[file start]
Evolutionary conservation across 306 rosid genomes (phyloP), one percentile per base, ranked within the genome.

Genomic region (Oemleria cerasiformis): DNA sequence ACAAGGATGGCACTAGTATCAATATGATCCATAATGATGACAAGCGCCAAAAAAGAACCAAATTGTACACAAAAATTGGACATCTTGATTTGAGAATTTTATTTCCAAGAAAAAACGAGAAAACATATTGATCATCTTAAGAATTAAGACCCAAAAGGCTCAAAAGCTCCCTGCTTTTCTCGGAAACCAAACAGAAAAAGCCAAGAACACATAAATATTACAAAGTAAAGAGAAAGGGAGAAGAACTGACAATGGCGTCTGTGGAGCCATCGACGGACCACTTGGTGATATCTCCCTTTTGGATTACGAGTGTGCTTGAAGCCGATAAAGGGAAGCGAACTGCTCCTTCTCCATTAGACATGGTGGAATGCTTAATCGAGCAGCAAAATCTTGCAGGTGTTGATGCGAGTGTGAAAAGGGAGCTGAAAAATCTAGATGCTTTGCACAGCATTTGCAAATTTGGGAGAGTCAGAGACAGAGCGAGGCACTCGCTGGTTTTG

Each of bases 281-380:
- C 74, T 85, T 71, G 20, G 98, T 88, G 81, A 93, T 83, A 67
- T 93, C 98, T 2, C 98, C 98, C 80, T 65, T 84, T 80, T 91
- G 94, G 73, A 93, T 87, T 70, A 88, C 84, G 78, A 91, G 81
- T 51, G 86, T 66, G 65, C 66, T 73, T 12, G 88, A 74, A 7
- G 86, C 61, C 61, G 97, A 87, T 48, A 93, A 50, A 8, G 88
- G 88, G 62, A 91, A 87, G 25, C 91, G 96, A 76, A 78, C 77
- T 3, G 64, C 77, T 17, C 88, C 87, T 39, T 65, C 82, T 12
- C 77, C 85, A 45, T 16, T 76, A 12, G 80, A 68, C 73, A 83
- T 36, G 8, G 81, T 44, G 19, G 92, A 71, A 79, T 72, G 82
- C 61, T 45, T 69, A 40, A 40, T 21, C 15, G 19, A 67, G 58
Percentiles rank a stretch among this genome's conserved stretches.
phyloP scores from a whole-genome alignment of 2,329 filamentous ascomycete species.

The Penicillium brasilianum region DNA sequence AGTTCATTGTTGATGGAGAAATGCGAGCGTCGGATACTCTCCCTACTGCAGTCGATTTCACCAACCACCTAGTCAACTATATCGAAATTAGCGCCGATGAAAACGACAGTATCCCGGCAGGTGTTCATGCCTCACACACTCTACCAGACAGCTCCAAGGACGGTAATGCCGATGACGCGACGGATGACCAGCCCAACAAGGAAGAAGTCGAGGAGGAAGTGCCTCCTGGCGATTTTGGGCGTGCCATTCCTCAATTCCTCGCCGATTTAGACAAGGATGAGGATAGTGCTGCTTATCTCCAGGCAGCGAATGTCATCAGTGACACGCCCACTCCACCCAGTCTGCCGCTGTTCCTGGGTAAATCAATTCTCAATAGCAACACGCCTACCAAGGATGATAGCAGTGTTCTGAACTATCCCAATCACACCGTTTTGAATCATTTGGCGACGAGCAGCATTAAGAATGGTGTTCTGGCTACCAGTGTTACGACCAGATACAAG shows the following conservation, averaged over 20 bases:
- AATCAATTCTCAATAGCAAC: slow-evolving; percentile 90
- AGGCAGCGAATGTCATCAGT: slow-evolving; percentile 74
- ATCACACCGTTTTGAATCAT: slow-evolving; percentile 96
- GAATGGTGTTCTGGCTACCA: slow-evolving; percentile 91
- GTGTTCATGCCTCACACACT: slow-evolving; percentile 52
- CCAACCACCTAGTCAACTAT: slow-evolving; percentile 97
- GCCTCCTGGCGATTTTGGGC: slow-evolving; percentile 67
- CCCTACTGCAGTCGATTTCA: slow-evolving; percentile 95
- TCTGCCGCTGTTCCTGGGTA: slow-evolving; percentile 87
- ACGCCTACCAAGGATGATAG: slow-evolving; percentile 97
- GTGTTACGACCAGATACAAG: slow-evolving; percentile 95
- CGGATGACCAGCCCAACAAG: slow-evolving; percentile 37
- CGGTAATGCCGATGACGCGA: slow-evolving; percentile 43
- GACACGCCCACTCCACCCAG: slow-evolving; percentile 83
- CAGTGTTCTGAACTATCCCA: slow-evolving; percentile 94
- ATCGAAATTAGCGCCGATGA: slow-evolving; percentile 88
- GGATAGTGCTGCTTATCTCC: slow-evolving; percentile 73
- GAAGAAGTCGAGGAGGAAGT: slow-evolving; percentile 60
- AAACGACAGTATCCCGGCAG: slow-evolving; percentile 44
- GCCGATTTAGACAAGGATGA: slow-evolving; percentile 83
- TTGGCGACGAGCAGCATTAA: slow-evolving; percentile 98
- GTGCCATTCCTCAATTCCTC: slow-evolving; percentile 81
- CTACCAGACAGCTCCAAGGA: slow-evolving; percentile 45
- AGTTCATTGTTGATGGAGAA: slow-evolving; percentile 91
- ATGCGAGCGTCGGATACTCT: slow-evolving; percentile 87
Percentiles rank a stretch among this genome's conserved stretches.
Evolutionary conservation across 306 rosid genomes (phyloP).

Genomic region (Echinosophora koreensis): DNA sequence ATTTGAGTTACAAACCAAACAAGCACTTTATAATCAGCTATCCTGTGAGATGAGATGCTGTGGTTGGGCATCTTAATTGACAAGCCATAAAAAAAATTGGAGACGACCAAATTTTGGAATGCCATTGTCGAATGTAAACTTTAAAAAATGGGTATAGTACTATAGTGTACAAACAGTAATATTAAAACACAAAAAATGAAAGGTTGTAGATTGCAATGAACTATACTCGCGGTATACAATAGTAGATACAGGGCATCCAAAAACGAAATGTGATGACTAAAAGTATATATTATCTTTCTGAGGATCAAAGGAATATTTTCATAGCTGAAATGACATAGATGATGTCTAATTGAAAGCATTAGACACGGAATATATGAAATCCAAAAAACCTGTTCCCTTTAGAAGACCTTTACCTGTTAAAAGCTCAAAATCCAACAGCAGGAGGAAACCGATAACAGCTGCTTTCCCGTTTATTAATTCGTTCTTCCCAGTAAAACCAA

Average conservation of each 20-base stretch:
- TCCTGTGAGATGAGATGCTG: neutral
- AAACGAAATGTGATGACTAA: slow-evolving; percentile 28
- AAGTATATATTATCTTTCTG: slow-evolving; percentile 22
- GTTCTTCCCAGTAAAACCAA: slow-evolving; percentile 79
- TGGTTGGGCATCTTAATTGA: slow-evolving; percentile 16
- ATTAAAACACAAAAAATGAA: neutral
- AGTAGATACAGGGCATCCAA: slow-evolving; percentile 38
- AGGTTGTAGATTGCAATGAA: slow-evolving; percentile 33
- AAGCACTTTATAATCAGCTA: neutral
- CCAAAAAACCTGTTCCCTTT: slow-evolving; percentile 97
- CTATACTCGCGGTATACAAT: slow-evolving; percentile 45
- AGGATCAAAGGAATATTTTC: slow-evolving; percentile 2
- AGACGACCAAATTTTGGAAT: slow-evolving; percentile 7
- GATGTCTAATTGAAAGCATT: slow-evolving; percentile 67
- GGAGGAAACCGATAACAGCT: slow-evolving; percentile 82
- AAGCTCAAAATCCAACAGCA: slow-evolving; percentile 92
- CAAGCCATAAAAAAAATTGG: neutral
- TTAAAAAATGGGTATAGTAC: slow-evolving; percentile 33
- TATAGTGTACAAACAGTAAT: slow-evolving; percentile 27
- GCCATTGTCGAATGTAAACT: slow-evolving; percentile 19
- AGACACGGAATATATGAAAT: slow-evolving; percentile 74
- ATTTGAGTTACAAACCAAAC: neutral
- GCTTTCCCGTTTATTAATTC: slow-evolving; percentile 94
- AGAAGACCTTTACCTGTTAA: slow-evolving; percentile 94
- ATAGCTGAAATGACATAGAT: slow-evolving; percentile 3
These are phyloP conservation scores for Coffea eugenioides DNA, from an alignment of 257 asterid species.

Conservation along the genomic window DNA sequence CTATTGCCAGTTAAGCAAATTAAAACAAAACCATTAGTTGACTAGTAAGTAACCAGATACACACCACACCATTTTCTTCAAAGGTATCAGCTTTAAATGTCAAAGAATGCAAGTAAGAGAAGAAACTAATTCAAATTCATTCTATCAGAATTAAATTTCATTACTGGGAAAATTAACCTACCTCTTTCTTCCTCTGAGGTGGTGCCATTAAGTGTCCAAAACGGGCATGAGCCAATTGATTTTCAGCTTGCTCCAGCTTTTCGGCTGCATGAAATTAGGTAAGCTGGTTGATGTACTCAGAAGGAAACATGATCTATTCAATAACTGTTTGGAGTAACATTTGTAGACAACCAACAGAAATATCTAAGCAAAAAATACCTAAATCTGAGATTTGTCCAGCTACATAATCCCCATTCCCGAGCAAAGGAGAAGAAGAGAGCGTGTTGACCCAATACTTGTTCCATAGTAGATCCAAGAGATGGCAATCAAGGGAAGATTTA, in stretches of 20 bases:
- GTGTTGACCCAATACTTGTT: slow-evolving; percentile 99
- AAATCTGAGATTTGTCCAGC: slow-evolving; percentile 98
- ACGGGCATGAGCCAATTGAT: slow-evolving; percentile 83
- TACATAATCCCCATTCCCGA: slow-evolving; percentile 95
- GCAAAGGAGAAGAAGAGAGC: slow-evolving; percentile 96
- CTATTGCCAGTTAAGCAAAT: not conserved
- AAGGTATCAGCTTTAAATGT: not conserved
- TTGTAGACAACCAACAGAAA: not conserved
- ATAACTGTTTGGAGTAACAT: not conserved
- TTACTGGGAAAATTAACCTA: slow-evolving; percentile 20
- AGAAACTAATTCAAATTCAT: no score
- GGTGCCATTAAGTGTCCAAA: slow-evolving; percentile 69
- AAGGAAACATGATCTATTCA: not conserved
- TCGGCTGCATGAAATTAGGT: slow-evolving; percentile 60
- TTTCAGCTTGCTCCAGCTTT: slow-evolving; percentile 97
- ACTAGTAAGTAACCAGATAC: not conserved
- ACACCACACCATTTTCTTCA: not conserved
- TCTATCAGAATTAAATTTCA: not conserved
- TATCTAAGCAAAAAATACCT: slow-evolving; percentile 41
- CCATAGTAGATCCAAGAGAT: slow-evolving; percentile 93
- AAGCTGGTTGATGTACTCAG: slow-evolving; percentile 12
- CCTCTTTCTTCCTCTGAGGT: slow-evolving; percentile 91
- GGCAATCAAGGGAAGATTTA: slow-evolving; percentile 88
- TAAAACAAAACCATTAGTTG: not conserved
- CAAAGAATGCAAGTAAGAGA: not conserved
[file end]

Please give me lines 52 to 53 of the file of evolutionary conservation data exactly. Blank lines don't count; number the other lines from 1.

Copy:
- AGTAGATACAGGGCATCCAA: slow-evolving; percentile 38
- AGGTTGTAGATTGCAATGAA: slow-evolving; percentile 33